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Affecting sperm function for non-hormonal contraception

Country of Origin: Germany
Reference Number: TODE20210601003
Publication Date: 4 June 2021


A German university offers high-throughput screening assay to identify cation channel of sperm (CatSper) modulators. A loss of CatSper function can prevent fertilization without side effects. Thus pharmacological contraception for men can be made available.  Partners from pharmaceutical industry are sought for license agreements.


Since its market release in the early 1960s, the “contraceptive pill” has enjoyed particular popularity among family planning methods and is a prime example of blockbuster drugs. However, during the last decades, a quest for modern non-hormonal contraceptives has emerged to not only provide an alternative with fewer side effects for women, but also render pharmacological contraception accessible for men.

A promising strategy for non-hormonal contraception is to affect sperm functions that are essential for fertilization, i.e. motility. The cation channel of sperm (CatSper) Ca2+ channel in the sperm flagellum takes a center stage in the control of sperm motility: It is well-established that a loss of CatSper function leads to non-syndromic male infertility. CatSper is expressed exclusively in sperm, indicating that drugs that selectively target CatSper have the potential to prevent fertilization with virtually no side effects.

However, because CatSper cannot be functionally expressed in culture cells, drug-discovery attempts rely on Ca2+-fluorometric readout of the activity of native CatSper in human sperm, rendering high-throughput screening campaigns, thus far, largely impossible.

A German university developed a novel method that overcomes this problem: The method enables high-throughput drug-screening campaigns for the identification of CatSper modulators. To this end, the university's test transforms drug-evoked changes in the activity of CatSper into a simple sperm-motility response. This allows not only to rapidly screen large compound libraries for drugs acting on CatSper, but also the immediate grading of the inhibitory or agonistic action of the tested compounds, e.g. for the straight-forward drafting of structure-response relationships.
The test layout is simple: A small number of motile human sperm, derived directly from a native ejaculate, is subjected to an assay buffer fortified with the compound to be tested. The decrease in motility of this sperm population is observed over time – in a continuous or end-point fashion, e.g. inside the wells of common multiwell assay plates. Compared to a control without drugs added, the sperm motility decreases faster or slower (or is abolished altogether) in the presence of a CatSper agonist or inhibitor, respectively. The half-life time of the sperm population provides a direct readout of the agonistic or inhibitory performance of the tested drug.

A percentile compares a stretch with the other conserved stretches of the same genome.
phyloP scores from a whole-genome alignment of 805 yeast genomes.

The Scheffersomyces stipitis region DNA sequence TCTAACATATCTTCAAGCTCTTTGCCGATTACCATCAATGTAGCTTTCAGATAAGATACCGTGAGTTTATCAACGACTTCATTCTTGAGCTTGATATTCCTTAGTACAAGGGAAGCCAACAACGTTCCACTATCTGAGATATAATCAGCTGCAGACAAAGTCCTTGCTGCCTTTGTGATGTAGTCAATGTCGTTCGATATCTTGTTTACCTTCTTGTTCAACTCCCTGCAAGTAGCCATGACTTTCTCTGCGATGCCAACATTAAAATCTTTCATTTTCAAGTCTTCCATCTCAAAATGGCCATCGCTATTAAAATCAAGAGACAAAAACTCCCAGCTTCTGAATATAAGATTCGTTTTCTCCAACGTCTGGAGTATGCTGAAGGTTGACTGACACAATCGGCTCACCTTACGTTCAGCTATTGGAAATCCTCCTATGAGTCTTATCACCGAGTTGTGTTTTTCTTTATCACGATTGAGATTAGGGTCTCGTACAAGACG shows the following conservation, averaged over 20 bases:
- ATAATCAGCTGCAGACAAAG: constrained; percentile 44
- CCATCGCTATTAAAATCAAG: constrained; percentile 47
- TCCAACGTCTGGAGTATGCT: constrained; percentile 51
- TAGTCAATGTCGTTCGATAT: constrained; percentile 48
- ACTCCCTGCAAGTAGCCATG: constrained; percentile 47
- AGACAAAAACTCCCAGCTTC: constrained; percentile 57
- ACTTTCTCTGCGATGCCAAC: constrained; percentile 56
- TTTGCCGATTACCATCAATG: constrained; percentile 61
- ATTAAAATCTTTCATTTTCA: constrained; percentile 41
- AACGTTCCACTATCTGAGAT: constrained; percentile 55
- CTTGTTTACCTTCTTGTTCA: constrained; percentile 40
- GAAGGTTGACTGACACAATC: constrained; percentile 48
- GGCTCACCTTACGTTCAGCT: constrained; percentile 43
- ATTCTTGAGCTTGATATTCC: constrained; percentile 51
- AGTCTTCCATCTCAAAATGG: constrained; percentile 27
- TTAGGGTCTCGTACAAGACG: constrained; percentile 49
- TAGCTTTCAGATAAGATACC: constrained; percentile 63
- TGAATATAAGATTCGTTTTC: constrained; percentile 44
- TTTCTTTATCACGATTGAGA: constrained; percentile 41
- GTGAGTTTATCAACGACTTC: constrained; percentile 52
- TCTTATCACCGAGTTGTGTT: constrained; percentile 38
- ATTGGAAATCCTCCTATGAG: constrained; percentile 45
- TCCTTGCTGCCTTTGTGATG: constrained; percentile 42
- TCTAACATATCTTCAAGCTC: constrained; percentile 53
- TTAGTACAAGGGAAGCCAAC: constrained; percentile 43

The CatSper-modulator test transforms CatSper function into a sperm population motility response: In the presence of a CatSper agonist, the population motility decreases faster, while a CatSper inhibitor extends its half-life time.

License agreements are offered to pharmaceutical companies that are interested in contraceptives for men.

Advantages and Innovations

• The university’s CatSper-modulator test is currently the only method suitable for a high-throughput screening on an industrial scale.
In vitro drug-screening assay for CatSper modulators, which is safe, reliable, rapid and simple to perform.
• The assay can be performed directly with the native ejaculate.
• No specific devices are required.

Stage Of Development

Under development/lab tested

Requested partner

The university offers license agreements

Type of partner sought: pharmaceutical companies searching for new non-hormonal contraceptives for men.

Role of partner: Make use of the invention for drug screening for the identification of cation channel of sperm (CatSper) modulators. Drugs that selectively target CatSper have the potential to prevent fertilization with virtually no side effects.

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